2. Affirm and submit to God’s good plan.
In a rare acknowledgement of the losses of his own children, Rutherford expressed a common lament of grieving parents and addressed it with acceptance of the sovereignty of God. To Mistress Taylor at her son’s death, Rutherford wrote:
All the knot must be, “He died too soon, he died too young, he died in the morning of his life.” This is all: but sovereignty must silence your thoughts. I was in your condition; I had but two children, and both are dead since I came hither. The supreme and absolute Former of all things giveth not an account of any of His matters.”
Similarly, and perhaps breathtakingly, Rutherford challenged a father to “thank God that Christ came to your house in your absence and took with Him some of your children. He presumed that much on your love, that ye would not offend; and howbeit He should take the rest, He cannot come upon your wrong side. I question not, if they were children of God, but ye think them well bestowed upon Him.”
Most modern comforters would not expect those to whom they are ministering to thank God for taking a child from them, but such a challenge reflects the Puritans’ thorough confidence in God’s good plans for his people. While it is profoundly difficult for a parent to accept that the death of one’s child could be part of God’s plan, it is ultimately comforting to know that God has a plan for his people and his world, and that we do not live in a world of random chance.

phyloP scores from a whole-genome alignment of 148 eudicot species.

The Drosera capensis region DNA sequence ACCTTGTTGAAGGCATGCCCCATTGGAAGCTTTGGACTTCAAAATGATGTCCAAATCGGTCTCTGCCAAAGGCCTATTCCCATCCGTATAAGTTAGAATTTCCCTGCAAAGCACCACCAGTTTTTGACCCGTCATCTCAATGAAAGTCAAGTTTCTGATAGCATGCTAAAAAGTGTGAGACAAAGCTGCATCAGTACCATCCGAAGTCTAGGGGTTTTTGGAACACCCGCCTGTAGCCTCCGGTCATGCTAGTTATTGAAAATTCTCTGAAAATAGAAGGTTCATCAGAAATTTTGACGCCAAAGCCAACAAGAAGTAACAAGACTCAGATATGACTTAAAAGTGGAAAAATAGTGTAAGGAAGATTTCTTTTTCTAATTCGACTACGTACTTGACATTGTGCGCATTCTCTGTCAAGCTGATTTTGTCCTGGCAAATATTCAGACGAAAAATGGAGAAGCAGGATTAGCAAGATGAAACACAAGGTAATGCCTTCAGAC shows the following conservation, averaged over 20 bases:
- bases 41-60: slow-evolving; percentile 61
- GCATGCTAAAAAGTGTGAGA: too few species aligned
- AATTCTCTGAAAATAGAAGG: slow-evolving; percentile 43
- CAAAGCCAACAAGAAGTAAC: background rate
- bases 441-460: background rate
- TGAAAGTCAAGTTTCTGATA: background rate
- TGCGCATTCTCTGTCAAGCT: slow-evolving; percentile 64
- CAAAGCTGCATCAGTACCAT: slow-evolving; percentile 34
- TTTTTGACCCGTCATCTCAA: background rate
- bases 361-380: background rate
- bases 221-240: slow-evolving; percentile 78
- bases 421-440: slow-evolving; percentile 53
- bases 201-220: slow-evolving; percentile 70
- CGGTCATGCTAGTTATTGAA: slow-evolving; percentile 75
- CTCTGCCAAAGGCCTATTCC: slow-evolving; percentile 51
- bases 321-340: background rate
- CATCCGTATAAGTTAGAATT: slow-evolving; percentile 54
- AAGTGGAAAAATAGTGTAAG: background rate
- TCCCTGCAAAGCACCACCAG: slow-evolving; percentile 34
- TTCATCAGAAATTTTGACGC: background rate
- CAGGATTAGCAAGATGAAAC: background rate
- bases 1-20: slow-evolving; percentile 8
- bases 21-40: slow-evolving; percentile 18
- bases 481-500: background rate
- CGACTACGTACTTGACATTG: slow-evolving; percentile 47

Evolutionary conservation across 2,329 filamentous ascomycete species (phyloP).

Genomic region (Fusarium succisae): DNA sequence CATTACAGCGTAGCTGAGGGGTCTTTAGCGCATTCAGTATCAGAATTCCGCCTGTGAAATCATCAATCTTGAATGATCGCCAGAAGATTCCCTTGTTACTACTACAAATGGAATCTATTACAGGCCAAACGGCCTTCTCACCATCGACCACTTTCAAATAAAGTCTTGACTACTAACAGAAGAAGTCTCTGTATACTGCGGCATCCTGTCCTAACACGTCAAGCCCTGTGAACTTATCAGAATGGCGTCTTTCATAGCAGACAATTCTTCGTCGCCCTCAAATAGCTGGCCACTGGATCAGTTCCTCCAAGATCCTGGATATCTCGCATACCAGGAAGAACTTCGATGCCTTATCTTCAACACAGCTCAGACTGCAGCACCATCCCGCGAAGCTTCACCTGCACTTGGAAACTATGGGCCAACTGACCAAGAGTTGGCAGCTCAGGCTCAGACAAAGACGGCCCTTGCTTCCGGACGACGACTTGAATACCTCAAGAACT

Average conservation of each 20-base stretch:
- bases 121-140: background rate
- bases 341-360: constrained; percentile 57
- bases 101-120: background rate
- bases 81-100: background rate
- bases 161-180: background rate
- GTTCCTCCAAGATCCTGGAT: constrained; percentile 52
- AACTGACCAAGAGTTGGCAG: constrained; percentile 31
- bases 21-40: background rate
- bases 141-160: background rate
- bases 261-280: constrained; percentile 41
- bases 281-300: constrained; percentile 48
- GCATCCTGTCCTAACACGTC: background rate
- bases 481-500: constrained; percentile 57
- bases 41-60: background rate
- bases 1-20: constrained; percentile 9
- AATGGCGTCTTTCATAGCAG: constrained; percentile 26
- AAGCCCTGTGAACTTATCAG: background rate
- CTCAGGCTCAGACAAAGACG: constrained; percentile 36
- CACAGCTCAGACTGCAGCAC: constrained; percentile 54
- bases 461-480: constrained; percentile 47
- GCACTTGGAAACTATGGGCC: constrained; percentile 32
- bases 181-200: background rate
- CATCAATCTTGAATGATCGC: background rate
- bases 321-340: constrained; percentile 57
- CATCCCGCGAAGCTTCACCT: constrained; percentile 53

3. Avoid idolatry in your grief.
Many parents today would be offended at the suggestion that the length and intensity of their grief is evidence that their grief has become idolatrous. But the Puritans did not shrink from calling out excessive grief as a possible refusal to be happy in God.
John Flavel wrote, “Our God is a jealous God, and will not part with His glory to another. The world is full of examples of persons deprived of their comforts, husbands, wives, children, and estates for this reason, and by this means. Hence it is that so many graves are opened for the burying of our idols out of our sight.”
Similarly, Rutherford wrote to the Lady Gaitgirth: “Take no heavier lift of your children than your Lord alloweth. Give them room beside your heart, but not in the yolk of your heart, where Christ should be; for then they are your idols, not your bairns [children].”
To encourage a grieving parent to consider the possibility that their grief has become idolatrous requires great sensitivity, and is best communicated by someone who has truly shared that parent’s sorrow in such a way that the relationship will be able to withstand the suggestion.